Tuesday, September 16, 2008

The Mortal Sin of Sarah Palin

I don't intend to make this site a spot for a lot of political commentary, save when it incidentally intersects with cultural and social commentary. Many are chewing up bandwidth regarding the U.S. Presidential race, and its most recent entry, Alaska governor Sarah Palin, so I probably wouldn't add anything new in the realm of political commentary.

However, I have been interested to see the severity of the reaction to Palin's appointment, particularly among hard-core pro-abortion feminists. It has gone well beyond disdain for her political stands. She has been reviled and castigated by the hard left in a way that words like "vitriolic" and "venomous" cannot capture. (Jonah Goldberg does a great summary in his column.)

Why the rabid response? It is far out of proportion to someone who simply stands on the other side of the political fence. My suspicion is that they despise Palin with such savage hatred because she has done the unthinkable, the inconceivable:

She denied their god his sacrificial victim.

When you've fought the pro-abortionists as long as I have, you get to know their strategies. It isn't easy to get a culture like ours, which favors fair play and the protection of the weak and helpless, to accept the mass slaughter of innocent children as public policy. They have to resort to oblique tactics, which they do by starting with The Hard Cases. Any apologia for abortion always begins with these.

Of course, the first is RapeAndIncest. This is glossed over in one phrase, without thought, and is always offered first because it strips away one argument against abortion - i.e. that the woman already exercised her "choice". Since a RapeAndIncest victim had no choice, surely one would not wish to impose upon her something she did not choose? Of course, this argument leaves unaddressed the question of how just it is to punish a child for the sin of her father, and glosses over how abortion makes it simpler for crimes like incest to be covered up and thus perpetuated. But those considerations do not occur to most who are faced with this argument - they simply concede the ground.

Then comes the next hard case: the Defective Child. What if the child is (*sigh*)...Not Quite Right? Such occurrences are tragic, and nobody's fault, but why make a bad situation worse? What hardhearted cad would, for the sake of abstract principles, force a woman to carry to term a child with a severe birth defect? Who can ask that of another person? What kind of a burden would that be on the family? And what kind of life would the baby have, anyway? Would it not be better to deal with the problem before it became a problem? And, since nobody wants to be a hardhearted cad, this ground is conceded as well.

At this point the argument is effectively won. The focus has been shifted from the humanity and rights of the unborn child to other factors, and from there it is easy to move on to other hard cases (the unwed teen, the poor woman, etc.) But it all hinges on those two wedges to force the door. Those two hypothetical cases are the linchpins of the popular acceptance of abortion in our culture. Without them, people would have to grapple with the savage reality of abortion, but so long as they can be trotted out, the critics can be silenced. After all, who can blame a woman who discovers that her child is carrying a gene for a severe illness, or has a defective heart? There might be a quiet clucking of tongues, and a gentle shake of the head as the eyes are averted, but who are we to judge? And so, in the name of compassion, the "defective" child is almost automatically sentenced to death.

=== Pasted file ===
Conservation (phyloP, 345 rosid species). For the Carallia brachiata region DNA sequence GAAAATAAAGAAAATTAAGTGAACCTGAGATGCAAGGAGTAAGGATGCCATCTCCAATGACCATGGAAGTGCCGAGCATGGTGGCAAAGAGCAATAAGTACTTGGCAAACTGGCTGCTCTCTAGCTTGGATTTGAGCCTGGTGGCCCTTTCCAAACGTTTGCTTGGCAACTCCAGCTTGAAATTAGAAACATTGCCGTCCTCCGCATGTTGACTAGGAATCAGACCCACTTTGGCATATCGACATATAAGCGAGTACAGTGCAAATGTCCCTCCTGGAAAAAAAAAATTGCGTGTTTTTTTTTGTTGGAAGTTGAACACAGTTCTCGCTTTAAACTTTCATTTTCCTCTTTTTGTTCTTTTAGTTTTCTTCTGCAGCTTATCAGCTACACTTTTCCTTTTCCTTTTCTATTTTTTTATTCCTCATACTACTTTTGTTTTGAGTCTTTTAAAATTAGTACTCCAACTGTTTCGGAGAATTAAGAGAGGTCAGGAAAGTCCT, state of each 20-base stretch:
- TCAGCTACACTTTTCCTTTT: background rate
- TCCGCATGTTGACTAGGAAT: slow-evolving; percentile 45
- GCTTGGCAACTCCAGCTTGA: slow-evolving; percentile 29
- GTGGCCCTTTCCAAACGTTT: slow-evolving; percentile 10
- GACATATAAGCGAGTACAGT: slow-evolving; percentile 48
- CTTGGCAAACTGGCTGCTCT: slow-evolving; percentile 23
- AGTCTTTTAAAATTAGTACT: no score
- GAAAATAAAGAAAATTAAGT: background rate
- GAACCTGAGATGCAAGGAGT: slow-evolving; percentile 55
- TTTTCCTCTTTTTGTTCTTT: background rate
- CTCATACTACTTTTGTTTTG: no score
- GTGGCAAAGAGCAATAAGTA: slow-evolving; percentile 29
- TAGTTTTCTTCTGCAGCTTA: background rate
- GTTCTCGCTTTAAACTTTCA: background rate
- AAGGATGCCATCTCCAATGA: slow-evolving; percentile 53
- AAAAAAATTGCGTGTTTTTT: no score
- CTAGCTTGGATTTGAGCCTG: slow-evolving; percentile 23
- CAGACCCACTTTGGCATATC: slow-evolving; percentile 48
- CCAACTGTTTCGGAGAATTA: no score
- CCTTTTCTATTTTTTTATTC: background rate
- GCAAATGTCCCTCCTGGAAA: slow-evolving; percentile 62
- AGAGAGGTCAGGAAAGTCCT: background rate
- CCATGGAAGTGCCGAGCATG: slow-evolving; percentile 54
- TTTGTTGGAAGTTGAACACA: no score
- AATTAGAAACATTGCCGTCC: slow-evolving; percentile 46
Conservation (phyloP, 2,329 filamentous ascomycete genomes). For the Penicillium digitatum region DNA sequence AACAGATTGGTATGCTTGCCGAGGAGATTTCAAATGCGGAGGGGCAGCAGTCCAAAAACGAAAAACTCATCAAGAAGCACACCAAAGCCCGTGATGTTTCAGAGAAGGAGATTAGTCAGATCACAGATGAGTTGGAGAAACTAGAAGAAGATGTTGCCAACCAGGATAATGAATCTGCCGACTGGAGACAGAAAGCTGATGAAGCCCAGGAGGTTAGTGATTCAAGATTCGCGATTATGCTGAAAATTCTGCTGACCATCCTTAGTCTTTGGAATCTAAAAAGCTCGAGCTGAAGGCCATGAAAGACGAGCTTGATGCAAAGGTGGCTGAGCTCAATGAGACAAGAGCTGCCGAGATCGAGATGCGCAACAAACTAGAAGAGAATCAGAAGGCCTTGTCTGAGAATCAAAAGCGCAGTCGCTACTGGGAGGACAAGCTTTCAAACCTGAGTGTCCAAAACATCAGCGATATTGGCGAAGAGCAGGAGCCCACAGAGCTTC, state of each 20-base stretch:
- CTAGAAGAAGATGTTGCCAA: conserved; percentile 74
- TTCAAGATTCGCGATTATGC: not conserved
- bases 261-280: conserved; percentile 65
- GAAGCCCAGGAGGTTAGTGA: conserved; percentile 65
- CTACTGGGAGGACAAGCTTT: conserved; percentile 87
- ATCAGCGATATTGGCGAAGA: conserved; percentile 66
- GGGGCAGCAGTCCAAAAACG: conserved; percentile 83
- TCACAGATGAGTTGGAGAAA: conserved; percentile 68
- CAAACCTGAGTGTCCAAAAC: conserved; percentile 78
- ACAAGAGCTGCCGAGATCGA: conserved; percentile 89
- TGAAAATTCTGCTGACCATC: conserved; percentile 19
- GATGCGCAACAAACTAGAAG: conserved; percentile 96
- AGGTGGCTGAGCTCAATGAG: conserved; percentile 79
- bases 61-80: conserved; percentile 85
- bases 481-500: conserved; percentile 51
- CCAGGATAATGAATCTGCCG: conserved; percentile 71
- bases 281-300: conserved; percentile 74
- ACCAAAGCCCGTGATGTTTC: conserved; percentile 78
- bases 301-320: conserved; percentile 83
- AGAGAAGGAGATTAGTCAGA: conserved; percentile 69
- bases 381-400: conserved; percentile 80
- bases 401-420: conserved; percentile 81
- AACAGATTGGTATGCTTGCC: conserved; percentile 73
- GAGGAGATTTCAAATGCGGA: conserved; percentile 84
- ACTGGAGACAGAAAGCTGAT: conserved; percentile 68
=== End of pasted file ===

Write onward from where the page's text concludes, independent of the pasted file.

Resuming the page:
Until someone like Sarah Palin shows up to strip away the noble-sounding phrases and expose this argument for what it truly is: bullying and cowardice.

To begin with, she already has four children. Four! Isn't that already a little - er - over quota? She's a very successful career woman with a high profile, high stress job - and she turns up pregnant. To most die hard feminists, her life circumstances alone indicate an abortion should be considered, if not assumed. But then she learns that the child she carries is "defective"! You can almost hear the indignant sputtering. Surely this, this of all circumstances, would qualify for a Hard Case Scenario B exception. A no brainer, easy call - when would you like that appointment?

No, says Sarah Palin and her family. Even though it is difficult to accept, they refuse to make the appointment. They will not take the innocent one down the long stone street to the temple to leave him with the ravenous god who claims his blood. From the eldest to the youngest they accept him, love him, cherish him - and all before she stepped into the public spotlight.

And how the brutal god and his acolytes scream and gibber with rage! Not only is the god denied his blood feast, but by choosing life the Palin family gives the lie to the excuses, the platitudes, and the cliches by which "defective" children are usually condemned to death. The brilliant light of love shines into the darkness cast by this common excuse, and like roaches scuttling for the baseboards, the apologists of death must flee before the simple witness of a family who accepts and loves all its members, "defective" or not. The shallowness and selfishness of the second excuse is laid bare as a simple housewife and mother utters the very words of God: "when I look at my child, I see perfection."

That is her offering, and that of her family: love and acceptance, not cowardice and blood. No wonder the pro-aborts hate her! She shows them for what they really are, and denies their god his rightful sacrifice! How dare she?

Maybe she dares because she bows down before a different God.

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